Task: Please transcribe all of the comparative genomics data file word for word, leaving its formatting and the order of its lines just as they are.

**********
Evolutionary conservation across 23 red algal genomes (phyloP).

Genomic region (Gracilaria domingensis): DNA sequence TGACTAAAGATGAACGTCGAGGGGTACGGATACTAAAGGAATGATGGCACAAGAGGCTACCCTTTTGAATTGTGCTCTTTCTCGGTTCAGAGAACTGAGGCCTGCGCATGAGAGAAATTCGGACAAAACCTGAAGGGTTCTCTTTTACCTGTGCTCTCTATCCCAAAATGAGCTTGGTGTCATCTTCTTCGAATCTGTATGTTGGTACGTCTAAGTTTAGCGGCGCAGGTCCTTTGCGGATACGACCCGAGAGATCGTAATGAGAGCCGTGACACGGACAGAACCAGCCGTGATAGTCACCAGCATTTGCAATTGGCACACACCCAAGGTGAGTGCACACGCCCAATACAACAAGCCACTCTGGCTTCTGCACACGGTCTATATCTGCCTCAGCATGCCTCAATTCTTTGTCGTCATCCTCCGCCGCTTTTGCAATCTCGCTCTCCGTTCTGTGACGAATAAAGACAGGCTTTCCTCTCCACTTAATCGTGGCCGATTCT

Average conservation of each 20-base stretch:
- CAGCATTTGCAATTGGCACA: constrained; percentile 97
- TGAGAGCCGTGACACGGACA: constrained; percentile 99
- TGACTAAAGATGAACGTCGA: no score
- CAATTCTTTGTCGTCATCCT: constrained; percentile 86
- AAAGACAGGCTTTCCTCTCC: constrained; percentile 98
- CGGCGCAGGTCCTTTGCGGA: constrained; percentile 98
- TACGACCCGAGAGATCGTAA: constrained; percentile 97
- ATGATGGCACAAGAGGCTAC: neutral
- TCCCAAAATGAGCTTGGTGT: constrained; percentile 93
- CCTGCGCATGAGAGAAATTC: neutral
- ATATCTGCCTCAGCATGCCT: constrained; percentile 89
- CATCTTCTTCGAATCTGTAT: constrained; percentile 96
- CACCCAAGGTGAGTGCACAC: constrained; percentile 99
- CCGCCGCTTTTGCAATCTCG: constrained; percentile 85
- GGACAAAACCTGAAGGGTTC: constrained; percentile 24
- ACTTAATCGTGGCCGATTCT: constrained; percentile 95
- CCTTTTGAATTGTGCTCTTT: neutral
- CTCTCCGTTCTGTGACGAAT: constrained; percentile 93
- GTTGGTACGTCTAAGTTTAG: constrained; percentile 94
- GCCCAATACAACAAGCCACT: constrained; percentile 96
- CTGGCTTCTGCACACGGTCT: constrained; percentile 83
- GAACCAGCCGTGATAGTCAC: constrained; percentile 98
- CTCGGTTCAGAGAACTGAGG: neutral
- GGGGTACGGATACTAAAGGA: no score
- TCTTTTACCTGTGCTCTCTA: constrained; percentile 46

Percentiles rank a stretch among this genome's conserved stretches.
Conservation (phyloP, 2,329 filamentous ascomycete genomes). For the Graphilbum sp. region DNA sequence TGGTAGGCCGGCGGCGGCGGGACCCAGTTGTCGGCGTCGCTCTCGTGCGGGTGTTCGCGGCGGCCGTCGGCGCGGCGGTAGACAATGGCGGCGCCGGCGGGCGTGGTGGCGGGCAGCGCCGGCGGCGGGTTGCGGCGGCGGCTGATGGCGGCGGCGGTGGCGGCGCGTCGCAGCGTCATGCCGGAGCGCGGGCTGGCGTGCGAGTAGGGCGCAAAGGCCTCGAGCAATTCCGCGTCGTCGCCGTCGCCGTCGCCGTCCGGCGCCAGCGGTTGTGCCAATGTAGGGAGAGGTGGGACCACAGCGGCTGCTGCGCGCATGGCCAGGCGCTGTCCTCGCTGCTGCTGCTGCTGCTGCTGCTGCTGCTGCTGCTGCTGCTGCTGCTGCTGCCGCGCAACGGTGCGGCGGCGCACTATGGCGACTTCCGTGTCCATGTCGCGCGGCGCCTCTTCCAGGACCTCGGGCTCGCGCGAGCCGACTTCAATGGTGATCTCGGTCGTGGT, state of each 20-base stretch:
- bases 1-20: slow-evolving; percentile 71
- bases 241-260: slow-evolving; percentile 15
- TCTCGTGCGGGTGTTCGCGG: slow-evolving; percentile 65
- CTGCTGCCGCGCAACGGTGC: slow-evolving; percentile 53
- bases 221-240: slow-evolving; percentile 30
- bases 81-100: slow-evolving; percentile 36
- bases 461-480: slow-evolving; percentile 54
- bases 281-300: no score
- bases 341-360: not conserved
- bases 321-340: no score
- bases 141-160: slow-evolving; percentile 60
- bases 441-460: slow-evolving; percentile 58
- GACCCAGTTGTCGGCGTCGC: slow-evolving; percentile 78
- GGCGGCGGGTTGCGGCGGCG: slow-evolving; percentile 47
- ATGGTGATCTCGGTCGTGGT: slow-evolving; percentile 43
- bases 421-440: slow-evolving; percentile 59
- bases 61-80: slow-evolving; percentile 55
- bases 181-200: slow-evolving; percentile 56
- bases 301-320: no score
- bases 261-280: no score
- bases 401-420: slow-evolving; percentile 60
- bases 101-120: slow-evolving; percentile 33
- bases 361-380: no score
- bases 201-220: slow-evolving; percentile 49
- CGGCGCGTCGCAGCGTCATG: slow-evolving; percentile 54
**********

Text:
Evolutionary conservation across 23 red algal genomes (phyloP).

Genomic region (Gracilaria domingensis): DNA sequence TGACTAAAGATGAACGTCGAGGGGTACGGATACTAAAGGAATGATGGCACAAGAGGCTACCCTTTTGAATTGTGCTCTTTCTCGGTTCAGAGAACTGAGGCCTGCGCATGAGAGAAATTCGGACAAAACCTGAAGGGTTCTCTTTTACCTGTGCTCTCTATCCCAAAATGAGCTTGGTGTCATCTTCTTCGAATCTGTATGTTGGTACGTCTAAGTTTAGCGGCGCAGGTCCTTTGCGGATACGACCCGAGAGATCGTAATGAGAGCCGTGACACGGACAGAACCAGCCGTGATAGTCACCAGCATTTGCAATTGGCACACACCCAAGGTGAGTGCACACGCCCAATACAACAAGCCACTCTGGCTTCTGCACACGGTCTATATCTGCCTCAGCATGCCTCAATTCTTTGTCGTCATCCTCCGCCGCTTTTGCAATCTCGCTCTCCGTTCTGTGACGAATAAAGACAGGCTTTCCTCTCCACTTAATCGTGGCCGATTCT

Average conservation of each 20-base stretch:
- CAGCATTTGCAATTGGCACA: constrained; percentile 97
- TGAGAGCCGTGACACGGACA: constrained; percentile 99
- TGACTAAAGATGAACGTCGA: no score
- CAATTCTTTGTCGTCATCCT: constrained; percentile 86
- AAAGACAGGCTTTCCTCTCC: constrained; percentile 98
- CGGCGCAGGTCCTTTGCGGA: constrained; percentile 98
- TACGACCCGAGAGATCGTAA: constrained; percentile 97
- ATGATGGCACAAGAGGCTAC: neutral
- TCCCAAAATGAGCTTGGTGT: constrained; percentile 93
- CCTGCGCATGAGAGAAATTC: neutral
- ATATCTGCCTCAGCATGCCT: constrained; percentile 89
- CATCTTCTTCGAATCTGTAT: constrained; percentile 96
- CACCCAAGGTGAGTGCACAC: constrained; percentile 99
- CCGCCGCTTTTGCAATCTCG: constrained; percentile 85
- GGACAAAACCTGAAGGGTTC: constrained; percentile 24
- ACTTAATCGTGGCCGATTCT: constrained; percentile 95
- CCTTTTGAATTGTGCTCTTT: neutral
- CTCTCCGTTCTGTGACGAAT: constrained; percentile 93
- GTTGGTACGTCTAAGTTTAG: constrained; percentile 94
- GCCCAATACAACAAGCCACT: constrained; percentile 96
- CTGGCTTCTGCACACGGTCT: constrained; percentile 83
- GAACCAGCCGTGATAGTCAC: constrained; percentile 98
- CTCGGTTCAGAGAACTGAGG: neutral
- GGGGTACGGATACTAAAGGA: no score
- TCTTTTACCTGTGCTCTCTA: constrained; percentile 46

Percentiles rank a stretch among this genome's conserved stretches.
Conservation (phyloP, 2,329 filamentous ascomycete genomes). For the Graphilbum sp. region DNA sequence TGGTAGGCCGGCGGCGGCGGGACCCAGTTGTCGGCGTCGCTCTCGTGCGGGTGTTCGCGGCGGCCGTCGGCGCGGCGGTAGACAATGGCGGCGCCGGCGGGCGTGGTGGCGGGCAGCGCCGGCGGCGGGTTGCGGCGGCGGCTGATGGCGGCGGCGGTGGCGGCGCGTCGCAGCGTCATGCCGGAGCGCGGGCTGGCGTGCGAGTAGGGCGCAAAGGCCTCGAGCAATTCCGCGTCGTCGCCGTCGCCGTCGCCGTCCGGCGCCAGCGGTTGTGCCAATGTAGGGAGAGGTGGGACCACAGCGGCTGCTGCGCGCATGGCCAGGCGCTGTCCTCGCTGCTGCTGCTGCTGCTGCTGCTGCTGCTGCTGCTGCTGCTGCTGCTGCTGCCGCGCAACGGTGCGGCGGCGCACTATGGCGACTTCCGTGTCCATGTCGCGCGGCGCCTCTTCCAGGACCTCGGGCTCGCGCGAGCCGACTTCAATGGTGATCTCGGTCGTGGT, state of each 20-base stretch:
- bases 1-20: slow-evolving; percentile 71
- bases 241-260: slow-evolving; percentile 15
- TCTCGTGCGGGTGTTCGCGG: slow-evolving; percentile 65
- CTGCTGCCGCGCAACGGTGC: slow-evolving; percentile 53
- bases 221-240: slow-evolving; percentile 30
- bases 81-100: slow-evolving; percentile 36
- bases 461-480: slow-evolving; percentile 54
- bases 281-300: no score
- bases 341-360: not conserved
- bases 321-340: no score
- bases 141-160: slow-evolving; percentile 60
- bases 441-460: slow-evolving; percentile 58
- GACCCAGTTGTCGGCGTCGC: slow-evolving; percentile 78
- GGCGGCGGGTTGCGGCGGCG: slow-evolving; percentile 47
- ATGGTGATCTCGGTCGTGGT: slow-evolving; percentile 43
- bases 421-440: slow-evolving; percentile 59
- bases 61-80: slow-evolving; percentile 55
- bases 181-200: slow-evolving; percentile 56
- bases 301-320: no score
- bases 261-280: no score
- bases 401-420: slow-evolving; percentile 60
- bases 101-120: slow-evolving; percentile 33
- bases 361-380: no score
- bases 201-220: slow-evolving; percentile 49
- CGGCGCGTCGCAGCGTCATG: slow-evolving; percentile 54